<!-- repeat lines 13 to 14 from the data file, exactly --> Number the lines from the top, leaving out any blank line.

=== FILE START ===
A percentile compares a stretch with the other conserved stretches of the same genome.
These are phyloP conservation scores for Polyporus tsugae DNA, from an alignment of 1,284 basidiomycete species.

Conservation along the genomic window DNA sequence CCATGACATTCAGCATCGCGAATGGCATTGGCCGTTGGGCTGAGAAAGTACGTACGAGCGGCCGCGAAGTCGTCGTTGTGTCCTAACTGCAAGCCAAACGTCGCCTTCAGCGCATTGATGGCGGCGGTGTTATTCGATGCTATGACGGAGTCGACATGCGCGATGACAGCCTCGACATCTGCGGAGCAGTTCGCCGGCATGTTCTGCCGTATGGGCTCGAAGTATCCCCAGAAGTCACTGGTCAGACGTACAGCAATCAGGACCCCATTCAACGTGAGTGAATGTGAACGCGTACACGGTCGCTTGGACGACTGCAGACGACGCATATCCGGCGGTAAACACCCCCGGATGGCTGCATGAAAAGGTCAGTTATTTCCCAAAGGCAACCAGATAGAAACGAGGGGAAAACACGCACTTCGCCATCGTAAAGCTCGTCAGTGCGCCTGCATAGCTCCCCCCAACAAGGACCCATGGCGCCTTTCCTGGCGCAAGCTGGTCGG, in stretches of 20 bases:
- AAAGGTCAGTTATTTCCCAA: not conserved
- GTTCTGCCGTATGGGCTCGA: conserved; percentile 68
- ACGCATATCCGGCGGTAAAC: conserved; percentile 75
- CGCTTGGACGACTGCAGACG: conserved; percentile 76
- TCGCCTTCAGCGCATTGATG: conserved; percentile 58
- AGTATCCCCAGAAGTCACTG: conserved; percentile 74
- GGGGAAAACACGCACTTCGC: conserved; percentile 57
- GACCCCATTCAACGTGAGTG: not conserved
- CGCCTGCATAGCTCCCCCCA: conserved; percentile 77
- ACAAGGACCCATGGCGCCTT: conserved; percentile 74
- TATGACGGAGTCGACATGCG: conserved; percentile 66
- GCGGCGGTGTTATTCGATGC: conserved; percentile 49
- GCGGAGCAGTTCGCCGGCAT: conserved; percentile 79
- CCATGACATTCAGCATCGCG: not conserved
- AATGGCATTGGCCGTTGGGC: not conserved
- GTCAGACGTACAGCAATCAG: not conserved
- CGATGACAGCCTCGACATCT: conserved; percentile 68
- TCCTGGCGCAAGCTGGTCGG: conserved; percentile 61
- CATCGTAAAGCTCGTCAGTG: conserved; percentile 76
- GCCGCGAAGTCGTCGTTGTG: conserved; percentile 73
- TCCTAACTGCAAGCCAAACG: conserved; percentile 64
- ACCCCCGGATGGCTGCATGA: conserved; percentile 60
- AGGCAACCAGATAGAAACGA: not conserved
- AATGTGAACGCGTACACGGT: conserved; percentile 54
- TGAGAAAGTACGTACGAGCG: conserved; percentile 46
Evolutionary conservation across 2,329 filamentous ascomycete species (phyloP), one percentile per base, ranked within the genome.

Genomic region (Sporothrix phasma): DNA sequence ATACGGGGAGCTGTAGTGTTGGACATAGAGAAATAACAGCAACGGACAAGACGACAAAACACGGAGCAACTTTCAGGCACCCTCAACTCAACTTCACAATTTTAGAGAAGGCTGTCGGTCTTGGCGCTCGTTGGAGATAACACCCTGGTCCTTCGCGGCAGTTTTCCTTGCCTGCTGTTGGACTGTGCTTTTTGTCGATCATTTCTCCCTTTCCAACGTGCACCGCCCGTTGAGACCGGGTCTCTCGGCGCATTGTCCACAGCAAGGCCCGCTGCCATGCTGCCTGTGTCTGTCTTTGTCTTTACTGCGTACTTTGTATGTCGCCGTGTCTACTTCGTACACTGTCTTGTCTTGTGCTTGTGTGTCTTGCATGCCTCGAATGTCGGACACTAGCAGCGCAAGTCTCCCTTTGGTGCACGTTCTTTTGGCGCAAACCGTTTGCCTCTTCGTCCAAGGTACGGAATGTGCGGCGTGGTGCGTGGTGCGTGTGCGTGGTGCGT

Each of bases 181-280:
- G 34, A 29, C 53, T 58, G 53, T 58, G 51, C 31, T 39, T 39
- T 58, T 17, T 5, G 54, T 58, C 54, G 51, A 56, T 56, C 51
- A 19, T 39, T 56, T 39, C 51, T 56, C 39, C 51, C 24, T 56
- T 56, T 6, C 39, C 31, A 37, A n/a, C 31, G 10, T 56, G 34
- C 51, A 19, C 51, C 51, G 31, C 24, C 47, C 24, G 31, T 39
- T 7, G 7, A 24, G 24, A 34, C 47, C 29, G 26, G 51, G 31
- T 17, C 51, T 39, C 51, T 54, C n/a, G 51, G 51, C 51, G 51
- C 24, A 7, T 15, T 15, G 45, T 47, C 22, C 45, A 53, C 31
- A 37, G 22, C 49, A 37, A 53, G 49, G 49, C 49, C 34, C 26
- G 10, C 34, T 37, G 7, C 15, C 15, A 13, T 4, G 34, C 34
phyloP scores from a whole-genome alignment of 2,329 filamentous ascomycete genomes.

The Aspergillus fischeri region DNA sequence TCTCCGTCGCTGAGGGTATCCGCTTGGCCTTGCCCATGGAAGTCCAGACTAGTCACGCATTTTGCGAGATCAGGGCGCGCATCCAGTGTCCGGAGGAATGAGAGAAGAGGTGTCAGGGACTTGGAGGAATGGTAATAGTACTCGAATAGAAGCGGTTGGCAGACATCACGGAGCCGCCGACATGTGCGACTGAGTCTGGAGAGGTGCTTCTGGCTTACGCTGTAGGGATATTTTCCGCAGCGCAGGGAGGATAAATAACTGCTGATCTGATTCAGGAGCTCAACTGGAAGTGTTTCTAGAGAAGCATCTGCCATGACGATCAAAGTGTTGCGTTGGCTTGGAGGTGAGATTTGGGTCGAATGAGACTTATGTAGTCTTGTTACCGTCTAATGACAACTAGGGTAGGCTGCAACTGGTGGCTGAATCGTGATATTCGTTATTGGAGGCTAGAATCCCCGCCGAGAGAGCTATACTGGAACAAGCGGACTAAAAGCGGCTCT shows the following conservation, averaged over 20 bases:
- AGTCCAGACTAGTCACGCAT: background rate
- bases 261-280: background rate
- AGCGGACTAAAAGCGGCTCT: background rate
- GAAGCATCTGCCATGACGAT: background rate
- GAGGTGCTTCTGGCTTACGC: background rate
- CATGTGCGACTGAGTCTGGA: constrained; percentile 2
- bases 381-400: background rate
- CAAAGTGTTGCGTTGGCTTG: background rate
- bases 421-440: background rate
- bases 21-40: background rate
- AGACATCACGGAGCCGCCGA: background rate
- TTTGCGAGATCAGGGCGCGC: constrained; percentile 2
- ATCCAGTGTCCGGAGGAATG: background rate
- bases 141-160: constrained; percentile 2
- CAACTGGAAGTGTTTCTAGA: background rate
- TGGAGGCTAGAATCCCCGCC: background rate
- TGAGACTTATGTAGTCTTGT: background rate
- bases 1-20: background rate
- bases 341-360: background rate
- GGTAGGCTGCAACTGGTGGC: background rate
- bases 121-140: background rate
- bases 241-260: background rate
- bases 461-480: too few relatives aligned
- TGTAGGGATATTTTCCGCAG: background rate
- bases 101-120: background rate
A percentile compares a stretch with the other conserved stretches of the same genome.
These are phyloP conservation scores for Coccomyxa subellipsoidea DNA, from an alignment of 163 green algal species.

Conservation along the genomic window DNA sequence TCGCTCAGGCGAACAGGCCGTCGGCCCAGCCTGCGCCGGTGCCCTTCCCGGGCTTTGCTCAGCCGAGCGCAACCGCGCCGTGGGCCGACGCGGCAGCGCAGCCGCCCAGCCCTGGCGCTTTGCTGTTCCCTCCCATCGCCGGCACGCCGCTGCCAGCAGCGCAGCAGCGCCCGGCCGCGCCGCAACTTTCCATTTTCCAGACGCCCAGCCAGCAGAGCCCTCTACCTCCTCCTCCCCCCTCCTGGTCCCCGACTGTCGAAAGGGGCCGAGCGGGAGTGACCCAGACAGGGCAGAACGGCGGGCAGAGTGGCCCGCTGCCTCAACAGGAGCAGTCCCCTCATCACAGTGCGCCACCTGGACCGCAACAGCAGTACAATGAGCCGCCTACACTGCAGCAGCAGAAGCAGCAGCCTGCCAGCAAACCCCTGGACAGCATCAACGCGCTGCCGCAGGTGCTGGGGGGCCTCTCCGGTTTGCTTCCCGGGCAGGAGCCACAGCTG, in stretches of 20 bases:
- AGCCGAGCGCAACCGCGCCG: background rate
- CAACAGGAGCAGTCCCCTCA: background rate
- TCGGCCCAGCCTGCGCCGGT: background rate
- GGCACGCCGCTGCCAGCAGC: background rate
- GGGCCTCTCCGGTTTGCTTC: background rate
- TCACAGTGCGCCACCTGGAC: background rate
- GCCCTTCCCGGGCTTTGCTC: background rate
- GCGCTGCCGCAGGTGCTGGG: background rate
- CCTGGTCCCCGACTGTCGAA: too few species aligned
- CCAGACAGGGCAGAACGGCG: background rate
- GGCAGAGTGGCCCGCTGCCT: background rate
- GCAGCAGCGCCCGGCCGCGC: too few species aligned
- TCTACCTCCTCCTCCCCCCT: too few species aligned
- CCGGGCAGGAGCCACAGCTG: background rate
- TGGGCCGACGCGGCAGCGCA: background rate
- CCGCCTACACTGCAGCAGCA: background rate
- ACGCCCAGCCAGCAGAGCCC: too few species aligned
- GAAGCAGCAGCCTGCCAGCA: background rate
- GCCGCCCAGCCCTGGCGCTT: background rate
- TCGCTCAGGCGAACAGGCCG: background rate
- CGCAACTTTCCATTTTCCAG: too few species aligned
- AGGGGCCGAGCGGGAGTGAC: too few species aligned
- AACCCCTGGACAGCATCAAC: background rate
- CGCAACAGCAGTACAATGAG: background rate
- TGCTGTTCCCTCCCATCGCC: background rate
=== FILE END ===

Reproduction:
- ACAAGGACCCATGGCGCCTT: conserved; percentile 74
- TATGACGGAGTCGACATGCG: conserved; percentile 66